If Ben Huh, the man behind the meme-generating Cheezburger site, were writing this, you'd probably just be looking at a string of gifs and the occasional LOLcat. And, chances are, you'd find that seemingly random list of internet flotsam and jetsam amusing. Maybe you'd even save one to your desktop, enhance it with some low-level Photoshop skills and share it back out to the web. Which is precisely what Huh would want you to do; to catch, remix and re-release "found content" with an added layer of humor and whatever tools are available. It's what Huh, speaking at Engadget Expand, calls a "Happy Moment," and it evolves with every new format. You need only look to Twitter for the greatest example of this.

Huh no longer believes it's just the medium that informs the message, or content in this case -- it's you, the ever-increasing array of formats and your desire to laugh. As he explained, this internet culture of "atomized content" isn't the result of a top-down, hardware/software maker-to-consumer directive. In fact, it's the reverse that yields the magic formula for content creation: a process of consumer experimentation with format constraints. "Being told what is content is counterproductive to our creativity," he said. It's why a company like Google made its Glass eyewear available to "explorers" early: to let users experiment and help discover what real-world uses the format can have.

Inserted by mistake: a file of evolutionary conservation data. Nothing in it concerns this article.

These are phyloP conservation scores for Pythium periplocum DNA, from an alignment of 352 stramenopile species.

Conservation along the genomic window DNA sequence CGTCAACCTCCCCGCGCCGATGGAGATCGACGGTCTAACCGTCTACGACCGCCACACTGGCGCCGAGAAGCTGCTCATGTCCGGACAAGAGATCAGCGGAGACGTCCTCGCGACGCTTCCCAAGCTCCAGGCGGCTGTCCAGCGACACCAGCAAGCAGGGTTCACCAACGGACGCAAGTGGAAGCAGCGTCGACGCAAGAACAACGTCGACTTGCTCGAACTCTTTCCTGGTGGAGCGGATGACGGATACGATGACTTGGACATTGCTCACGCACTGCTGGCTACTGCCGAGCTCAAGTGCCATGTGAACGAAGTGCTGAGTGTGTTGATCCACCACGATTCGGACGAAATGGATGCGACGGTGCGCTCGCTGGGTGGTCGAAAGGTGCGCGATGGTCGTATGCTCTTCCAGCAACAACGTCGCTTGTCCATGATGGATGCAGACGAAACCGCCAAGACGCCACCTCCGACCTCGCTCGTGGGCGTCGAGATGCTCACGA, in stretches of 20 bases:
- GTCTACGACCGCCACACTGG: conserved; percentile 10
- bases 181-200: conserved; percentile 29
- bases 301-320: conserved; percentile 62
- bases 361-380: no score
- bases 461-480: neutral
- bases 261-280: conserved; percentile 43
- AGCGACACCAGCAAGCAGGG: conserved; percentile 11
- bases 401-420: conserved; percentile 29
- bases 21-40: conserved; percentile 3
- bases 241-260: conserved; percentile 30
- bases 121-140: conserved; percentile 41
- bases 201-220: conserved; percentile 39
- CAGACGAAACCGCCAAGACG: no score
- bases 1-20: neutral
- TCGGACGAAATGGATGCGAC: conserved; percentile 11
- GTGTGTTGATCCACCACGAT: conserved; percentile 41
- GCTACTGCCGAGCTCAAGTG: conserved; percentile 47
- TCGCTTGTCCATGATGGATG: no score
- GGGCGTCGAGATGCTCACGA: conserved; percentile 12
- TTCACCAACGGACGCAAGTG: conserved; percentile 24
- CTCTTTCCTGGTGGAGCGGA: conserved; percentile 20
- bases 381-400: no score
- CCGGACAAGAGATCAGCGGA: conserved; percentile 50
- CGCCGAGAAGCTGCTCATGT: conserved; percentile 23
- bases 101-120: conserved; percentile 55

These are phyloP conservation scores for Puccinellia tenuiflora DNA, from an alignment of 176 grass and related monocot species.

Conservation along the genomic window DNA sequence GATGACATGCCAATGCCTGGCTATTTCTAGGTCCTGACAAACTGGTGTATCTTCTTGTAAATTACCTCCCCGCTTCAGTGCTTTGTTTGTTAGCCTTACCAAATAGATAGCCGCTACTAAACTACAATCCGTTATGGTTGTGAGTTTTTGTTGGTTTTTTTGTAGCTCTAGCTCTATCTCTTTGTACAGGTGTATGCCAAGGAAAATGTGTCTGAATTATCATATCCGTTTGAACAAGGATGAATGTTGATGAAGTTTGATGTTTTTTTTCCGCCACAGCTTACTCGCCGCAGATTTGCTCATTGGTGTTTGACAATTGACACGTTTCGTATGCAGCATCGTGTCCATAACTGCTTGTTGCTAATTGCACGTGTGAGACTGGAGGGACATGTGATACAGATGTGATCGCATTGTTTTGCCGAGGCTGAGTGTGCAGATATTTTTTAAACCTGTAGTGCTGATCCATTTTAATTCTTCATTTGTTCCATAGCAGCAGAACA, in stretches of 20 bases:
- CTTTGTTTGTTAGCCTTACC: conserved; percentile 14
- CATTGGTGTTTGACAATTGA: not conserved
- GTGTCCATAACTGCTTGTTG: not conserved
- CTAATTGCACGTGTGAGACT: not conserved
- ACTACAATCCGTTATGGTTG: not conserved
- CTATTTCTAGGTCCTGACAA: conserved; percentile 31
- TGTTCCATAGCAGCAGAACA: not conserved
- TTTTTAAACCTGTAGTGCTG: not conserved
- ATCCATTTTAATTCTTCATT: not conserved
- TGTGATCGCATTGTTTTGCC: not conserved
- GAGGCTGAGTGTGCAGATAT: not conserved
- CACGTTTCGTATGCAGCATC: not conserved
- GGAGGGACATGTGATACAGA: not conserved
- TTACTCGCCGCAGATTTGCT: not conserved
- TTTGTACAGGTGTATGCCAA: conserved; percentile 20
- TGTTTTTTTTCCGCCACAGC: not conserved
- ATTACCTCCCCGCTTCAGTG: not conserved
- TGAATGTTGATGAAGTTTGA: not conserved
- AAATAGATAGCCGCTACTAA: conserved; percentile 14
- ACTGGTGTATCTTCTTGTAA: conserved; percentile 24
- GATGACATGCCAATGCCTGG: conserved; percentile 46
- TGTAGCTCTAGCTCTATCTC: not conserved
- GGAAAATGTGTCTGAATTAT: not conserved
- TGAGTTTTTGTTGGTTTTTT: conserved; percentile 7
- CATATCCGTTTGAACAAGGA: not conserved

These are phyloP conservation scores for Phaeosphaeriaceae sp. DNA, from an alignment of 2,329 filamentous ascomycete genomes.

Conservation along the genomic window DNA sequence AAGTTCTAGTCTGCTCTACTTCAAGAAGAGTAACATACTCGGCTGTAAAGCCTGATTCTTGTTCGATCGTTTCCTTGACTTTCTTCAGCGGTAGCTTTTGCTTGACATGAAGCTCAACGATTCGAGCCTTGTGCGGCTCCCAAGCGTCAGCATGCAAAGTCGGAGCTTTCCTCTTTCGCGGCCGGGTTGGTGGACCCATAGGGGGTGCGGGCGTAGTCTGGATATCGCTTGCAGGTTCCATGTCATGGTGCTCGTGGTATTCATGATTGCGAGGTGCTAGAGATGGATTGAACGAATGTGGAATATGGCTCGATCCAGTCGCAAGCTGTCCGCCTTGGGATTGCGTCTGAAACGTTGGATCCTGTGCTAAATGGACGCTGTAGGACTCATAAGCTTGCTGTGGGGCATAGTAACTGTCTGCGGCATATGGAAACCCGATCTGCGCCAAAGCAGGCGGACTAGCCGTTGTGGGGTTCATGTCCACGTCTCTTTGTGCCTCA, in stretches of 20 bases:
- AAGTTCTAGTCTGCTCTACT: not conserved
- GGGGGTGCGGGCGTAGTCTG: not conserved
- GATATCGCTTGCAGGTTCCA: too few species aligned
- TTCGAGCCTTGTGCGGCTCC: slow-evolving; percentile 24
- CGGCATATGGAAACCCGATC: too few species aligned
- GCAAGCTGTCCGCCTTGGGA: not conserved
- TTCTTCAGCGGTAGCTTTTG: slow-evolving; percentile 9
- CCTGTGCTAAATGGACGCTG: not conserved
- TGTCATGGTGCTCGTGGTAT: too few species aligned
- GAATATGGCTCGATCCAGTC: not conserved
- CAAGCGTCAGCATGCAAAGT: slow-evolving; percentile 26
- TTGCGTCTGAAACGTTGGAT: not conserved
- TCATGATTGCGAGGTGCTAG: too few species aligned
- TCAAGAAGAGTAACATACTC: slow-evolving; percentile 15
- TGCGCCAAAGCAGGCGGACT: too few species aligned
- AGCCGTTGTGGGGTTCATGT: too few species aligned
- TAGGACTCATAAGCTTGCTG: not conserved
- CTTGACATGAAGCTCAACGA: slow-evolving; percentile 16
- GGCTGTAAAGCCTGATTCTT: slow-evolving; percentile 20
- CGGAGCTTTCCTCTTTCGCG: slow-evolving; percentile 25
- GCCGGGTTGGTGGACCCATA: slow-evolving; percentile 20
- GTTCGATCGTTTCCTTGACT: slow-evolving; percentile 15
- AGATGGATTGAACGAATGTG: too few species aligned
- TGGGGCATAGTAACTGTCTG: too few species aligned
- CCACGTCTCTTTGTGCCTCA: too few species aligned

The old-world media structure may have changed, moving away from a single dedicated device for each form of content and into a new age with one device to receive/transmit it all, but that doesn't mean we've given up on the past. "Old formats don't die, they just become more and more specialized," Huh said, pointing to the recent explosion in vinyl sales amidst the popularity of streaming music services as evidence.

Sure, it can sometimes seem like the memes Huh's so fond of are nothing more than the fleeting ephemera of the internet hive-mind, an exclusive clique of 4channers and Tumblr-dwellers. But Huh sees this underworld of mostly gif-based humor bleeding into the mainstream and becoming part of the pop cultural landscape -- and he welcomes it. Remember McKayla is not impressed? That one web-born meme not only got reported on by mainstream news outlets, but also found its way into late-night sketch-comedy shows. That type of cross-format influence perfectly underscores the current shift taking place in content creation. And if that trend continues, Huh thinks it could inspire even more people to get online, consume, remix, share and repeat.

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Ben Huh wants internet culture to go pop so you can has more lulz